My vacation week has been far less productive than I'd hoped. I have only read a couple of books, just today drafted the first new poems I've managed in a while, haven't sent out any submissions (though I did inquire about an old one, and received a prompt & courteous response, but as it turns out my poems apparently fell into some black hole and can't be found), haven't touched the book manuscript I keep claiming I am working on. Haven't cleaned house either, but that doesn't bother me as much.
Today there was a fat sparrow sitting in the middle of the street in front of my house, so still I thought he was one of the walnuts that keeps falling off the tree by my front porch and hitting the roof with a resounding thud and scaring the crap out of me. The bird was just sitting there, not budging, so I went out to nudge him off the street and into a safer place. I gently nudged him with my toe (not wanting to pick him up with my hands, afraid he might have West Nile or avian flu or something -- every time they say "avian flu" on the news I think they are saying "Evian flu" and I find myself thinking, damn, do those designer-water-drinking rich people have their own brand of flu now?) and he hopped a couple hops, still out in the middle of the street, not safe. I kept nudging him and finally he flapped and lifted off a bit, but only flew a few feet. Still in the road. I nudged him about four times with my foot and finally he got his fat little fluffy self out of the street. I couldn't tell if he was too young to fly very well, or maybe sick, or what. Let's hope he is okay.
I've been thinking about how my writing process, specifically the first-drafting stage, has changed over the past couple of years. In a way it feels less controlled, more open, more ... urgent. It feels like a very physical thing. As I learned years ago when I studied karate, when you tense your muscles & try too hard to control what you are doing, the muscular tension slows you. Relaxation makes you faster. Try it. Tense every muscle in your arm, then try to throw a punch. Tense every muscle in your legs, consciously think about the process of lifting and bending and placing, and try to walk. Slow and painful, isn't it? Now relax and try it. Another word for this relaxation is flow.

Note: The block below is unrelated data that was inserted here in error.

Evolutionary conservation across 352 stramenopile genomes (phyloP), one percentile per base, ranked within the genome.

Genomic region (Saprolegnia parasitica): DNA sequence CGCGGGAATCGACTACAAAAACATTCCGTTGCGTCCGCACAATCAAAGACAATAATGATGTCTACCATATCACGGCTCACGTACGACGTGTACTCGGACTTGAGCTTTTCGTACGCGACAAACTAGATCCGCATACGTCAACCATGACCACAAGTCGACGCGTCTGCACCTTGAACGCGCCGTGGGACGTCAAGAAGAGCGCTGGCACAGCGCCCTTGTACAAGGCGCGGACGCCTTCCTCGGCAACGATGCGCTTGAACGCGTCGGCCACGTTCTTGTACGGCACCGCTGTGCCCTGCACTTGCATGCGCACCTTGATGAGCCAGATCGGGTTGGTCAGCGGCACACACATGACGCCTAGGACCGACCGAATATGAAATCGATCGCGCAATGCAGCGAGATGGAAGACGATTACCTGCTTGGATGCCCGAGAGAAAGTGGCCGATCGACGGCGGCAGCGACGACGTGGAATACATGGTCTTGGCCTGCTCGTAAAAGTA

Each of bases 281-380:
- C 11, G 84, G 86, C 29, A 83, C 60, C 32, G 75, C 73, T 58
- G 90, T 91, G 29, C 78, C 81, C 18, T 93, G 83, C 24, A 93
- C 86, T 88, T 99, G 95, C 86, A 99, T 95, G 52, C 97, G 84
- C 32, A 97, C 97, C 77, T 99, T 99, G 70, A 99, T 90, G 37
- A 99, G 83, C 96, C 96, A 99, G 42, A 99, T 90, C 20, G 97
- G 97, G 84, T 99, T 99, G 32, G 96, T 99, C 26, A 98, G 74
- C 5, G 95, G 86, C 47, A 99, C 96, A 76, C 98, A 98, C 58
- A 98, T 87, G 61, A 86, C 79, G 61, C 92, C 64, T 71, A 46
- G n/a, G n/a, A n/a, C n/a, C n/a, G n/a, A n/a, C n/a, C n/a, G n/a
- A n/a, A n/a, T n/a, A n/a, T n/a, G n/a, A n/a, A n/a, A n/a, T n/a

You can work in this flow when writing, too. You can tense up and think hard about what might come next. You can consciously try to make the words do what you want. But if you relax and let language have its way it is easier, looser, faster. Does a bird want to fly into your poem? Let it. You can evict it later if need be. Soften your vision, let your mind reach a bit farther into distance. Don't wait for words and phrases to come all the way up to you and introduce themselves. It's better if you grab them when they're not looking.
In tennis, you strike the ball differently depending on where you catch it in its arc. If it peaks far ahead of you and you catch it on the way down, that's one possible stroke. You can also catch it early, as it rises, which allows you to send it in more surprising directions. Words also have an arc like that, and if you relax and loosen your death grip on control, you can nab them in mid-air, catch them quicker, send them sailing in a trajectory of surprise. You have more options this way and you are less likely to settle for the same damn arc over and over, the overly familiar phrase.
Let the bird fly into your poem. Let the horses with their surprising shapes. Let your gaze soften into distance. Get the words on paper before you even see them clearly in your mind. Once you've written them down, you can worry about looking at -- or understanding -- them later. But when you're first-drafting the close focus, the concern with understanding what you're on about, is the muscular tension that slows you, that dams the flow.